Worstall describes the wage/productivity calculation as a “trad[e] off” between wages and jobs, but this isn’t a zero-sum game at either the micro- or macroeconomic level. After all, there’s a reason why Republicans are running on economic growth: because economic growth is how we generate jobs. “That will be my goal as president,” Jeb!™ absurdly promised back in June, “4 percent growth, and the 19 million new jobs that come with it.” Okay, whatever. Still, GDP growth is mostly a function of change in the size of the workforce plus change in productivity. The more we increase productivity, the more the economy grows. And the bigger the economy, the more jobs.

So if (as Worstall correctly argues) higher wages drives higher productivity, and higher productivity drives economic growth, and economic growth drives the creation of new jobs—then logically, higher wages must drive the creation of new jobs. Worstall can’t have it both ways. Rising productivity can’t simultaneously increase and decrease net employment. And since over the history of market capitalism rising productivity has generally led to more jobs, higher wages, and higher living standards, I’m guessing it’s the former.

Interestingly, the whole implied threat in Worstall’s wages argument is identical to the threat at the heart of the “robots are coming for your jobs” meme: rising productivity is somehow bad for workers. (That is the whole point of automation, after all—to increase productivity.) But in the long term, at the macroeconomic level, this dystopian vision of productivity as a job-killer simply cannot come true… at least not in any economic, social, or political system remotely similar to the one we live in today.

In our current economy, productivity drives growth, and growth creates jobs. That’s how it works at Costco. That’s how it works at Walmart. And that’s how it works in the economy at large.

What Is It that Jeb Bush Doesn’t Understand About “Keep Your Government Hands Off My Medicare”…?

Responding to a question at a forum hosted by the ironically named Americans for Prosperity, presidential wannabe Jeb Bush made clear that Republicans have learned absolutely nothing from former VP candidate Paul Ryan’s stupid proposal to scrap Medicare“We need to figure out a way to phase out this program” and replace it with something, Jeb!™ earnestly argued, providing fodder for endless Democratic attack ads (assuming “the smart Bush” manages to get as far as the general election).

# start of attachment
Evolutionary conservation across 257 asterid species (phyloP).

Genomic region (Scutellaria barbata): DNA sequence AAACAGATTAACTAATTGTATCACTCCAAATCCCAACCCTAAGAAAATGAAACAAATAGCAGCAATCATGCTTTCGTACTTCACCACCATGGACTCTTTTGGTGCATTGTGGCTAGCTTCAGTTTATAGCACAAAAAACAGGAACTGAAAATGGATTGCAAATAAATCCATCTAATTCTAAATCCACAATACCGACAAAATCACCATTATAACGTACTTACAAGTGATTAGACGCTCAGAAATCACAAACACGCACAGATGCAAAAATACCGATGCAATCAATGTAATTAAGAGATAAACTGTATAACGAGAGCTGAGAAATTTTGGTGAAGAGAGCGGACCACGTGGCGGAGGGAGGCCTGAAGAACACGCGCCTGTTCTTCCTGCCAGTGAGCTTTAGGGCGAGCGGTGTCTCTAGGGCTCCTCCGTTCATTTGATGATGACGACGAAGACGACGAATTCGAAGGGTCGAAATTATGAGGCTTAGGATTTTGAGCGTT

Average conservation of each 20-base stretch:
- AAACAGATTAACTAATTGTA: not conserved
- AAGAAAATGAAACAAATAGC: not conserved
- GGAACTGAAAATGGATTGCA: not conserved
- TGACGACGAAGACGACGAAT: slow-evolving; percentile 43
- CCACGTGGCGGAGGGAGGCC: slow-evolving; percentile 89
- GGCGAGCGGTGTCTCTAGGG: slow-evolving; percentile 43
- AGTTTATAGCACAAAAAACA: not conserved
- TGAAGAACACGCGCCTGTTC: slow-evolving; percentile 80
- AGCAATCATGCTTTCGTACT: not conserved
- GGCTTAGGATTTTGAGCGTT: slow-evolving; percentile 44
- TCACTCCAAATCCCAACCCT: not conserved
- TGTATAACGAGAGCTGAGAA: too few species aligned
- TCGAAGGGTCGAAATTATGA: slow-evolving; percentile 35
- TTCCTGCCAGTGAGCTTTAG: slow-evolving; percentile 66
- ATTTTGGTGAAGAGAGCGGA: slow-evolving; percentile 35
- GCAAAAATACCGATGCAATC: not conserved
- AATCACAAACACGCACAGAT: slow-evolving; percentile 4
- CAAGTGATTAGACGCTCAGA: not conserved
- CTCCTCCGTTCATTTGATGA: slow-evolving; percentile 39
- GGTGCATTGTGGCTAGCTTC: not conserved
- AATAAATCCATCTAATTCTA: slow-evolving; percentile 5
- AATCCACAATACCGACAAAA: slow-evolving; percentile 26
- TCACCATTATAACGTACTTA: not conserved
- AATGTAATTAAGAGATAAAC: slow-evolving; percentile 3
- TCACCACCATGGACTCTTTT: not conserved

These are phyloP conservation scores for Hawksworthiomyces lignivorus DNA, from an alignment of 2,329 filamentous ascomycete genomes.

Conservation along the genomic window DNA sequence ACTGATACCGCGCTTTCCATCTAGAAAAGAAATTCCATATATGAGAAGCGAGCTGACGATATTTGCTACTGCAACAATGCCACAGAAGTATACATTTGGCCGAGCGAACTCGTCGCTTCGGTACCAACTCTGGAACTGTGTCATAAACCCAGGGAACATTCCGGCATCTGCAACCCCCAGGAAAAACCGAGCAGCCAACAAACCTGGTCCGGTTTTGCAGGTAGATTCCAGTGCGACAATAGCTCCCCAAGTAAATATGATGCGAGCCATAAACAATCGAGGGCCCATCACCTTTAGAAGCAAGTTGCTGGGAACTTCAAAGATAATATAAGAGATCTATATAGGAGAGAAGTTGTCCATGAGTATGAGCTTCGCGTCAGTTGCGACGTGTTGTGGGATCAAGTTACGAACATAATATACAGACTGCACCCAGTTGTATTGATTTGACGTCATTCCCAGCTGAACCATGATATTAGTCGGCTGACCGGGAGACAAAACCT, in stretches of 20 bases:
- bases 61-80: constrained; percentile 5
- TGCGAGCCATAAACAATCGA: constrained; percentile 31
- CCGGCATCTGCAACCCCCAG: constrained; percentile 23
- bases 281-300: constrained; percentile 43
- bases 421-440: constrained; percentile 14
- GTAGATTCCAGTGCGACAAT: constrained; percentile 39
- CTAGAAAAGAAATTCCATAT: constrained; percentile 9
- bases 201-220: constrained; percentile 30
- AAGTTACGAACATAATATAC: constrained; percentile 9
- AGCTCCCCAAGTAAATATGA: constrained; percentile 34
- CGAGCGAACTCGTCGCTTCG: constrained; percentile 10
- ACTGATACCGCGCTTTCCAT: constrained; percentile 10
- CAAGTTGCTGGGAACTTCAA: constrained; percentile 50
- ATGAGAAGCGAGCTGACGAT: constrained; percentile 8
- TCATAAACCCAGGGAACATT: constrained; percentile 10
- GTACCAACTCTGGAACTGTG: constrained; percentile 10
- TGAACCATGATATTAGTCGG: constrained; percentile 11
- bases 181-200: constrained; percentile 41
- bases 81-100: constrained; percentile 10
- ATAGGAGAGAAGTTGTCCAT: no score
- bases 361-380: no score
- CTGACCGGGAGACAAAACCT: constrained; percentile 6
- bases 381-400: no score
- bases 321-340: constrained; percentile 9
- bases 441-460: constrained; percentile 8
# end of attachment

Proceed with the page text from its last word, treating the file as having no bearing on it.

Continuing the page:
Um… what exactly is it that Jeb!™ and his Republican cohort don’t get about “Keep your government hands off my Medicare”…?

Not sure Jeb!™ really wants to be running as the "Phase Out Medicare" candidate.

Not sure Jeb!™ really wants to be running as the “Phase Out Medicare” candidate, but whatever.

I guess, kudos to Jeb!™ for not hiding his intentions, but running as the “Phase Out Medicare” candidate is just stupid politics, at least in the general election. Americans love Medicare, especially the aging white Americans who disproportionately comprise the Republican base. In fact, they love it so much, that Republicans cynically painted Obamacare as a threat to Medicare in an effort to stir up opposition to health care reform.

And now Jeb!™ wants to phase it out? Sure, like Ryan, Jeb!™ insists that he would preserve Medicare for folks who already receive it, but if millions of seniors could be convinced to fear Obamacare as a slippery slope toward phasing out Medicare, what’re they going to think about a proposal that actually, you know, phases out Medicare?

So yeah, not a smart political move. But more than that, it’s a stupid, stupid policy.

The reason we created Medicare to provide health insurance to elderly Americans in the first place is that there’s no possible way to effectively do it through the market. You see, the way insurance works is that it pools risk, and this is a pool filled entirely with old people!

During college I worked my summers as a lifeguard at a pool filled with old people, and you know what I learned? Old people tend to be frail. They get injured. They get sick. They sometimes pee in the pool. Not to be ageist or anything, but they get very, very old.

Okay, different kind of pool, but the point remains: old people consume a lot of expensive health care. Thus, the only way to turn a profit offering primary health insurance to old people is to charge a premium higher than most old people can afford—which means there really isn’t a way to turn a profit offering primary health insurance to old people.

That’s why the government needs to do it. Unless Jeb!™ is just fine with letting millions of old people do without.

Finally, I’d just like to add a very personal and admittedly selfish objection to The Ryan/Bush Medicare Phase-Out Plan, in that I really, really, really don’t want to emigrate to Israel. (Stick with me.)

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Jeb Bush “100% Wrong” on Overtime, Economists Say

Met Jeb

His campaign website really wants you to know that Jeb!™ takes selfies at diners, just like everybody else! And it turns out, his understanding of basic economics is just as ordinary.

Jeb!™ has long been billed as “the smart Bush,” which turns out not to be a very high bar judging from the GOP frontrunner’s tenuous grasp on economics.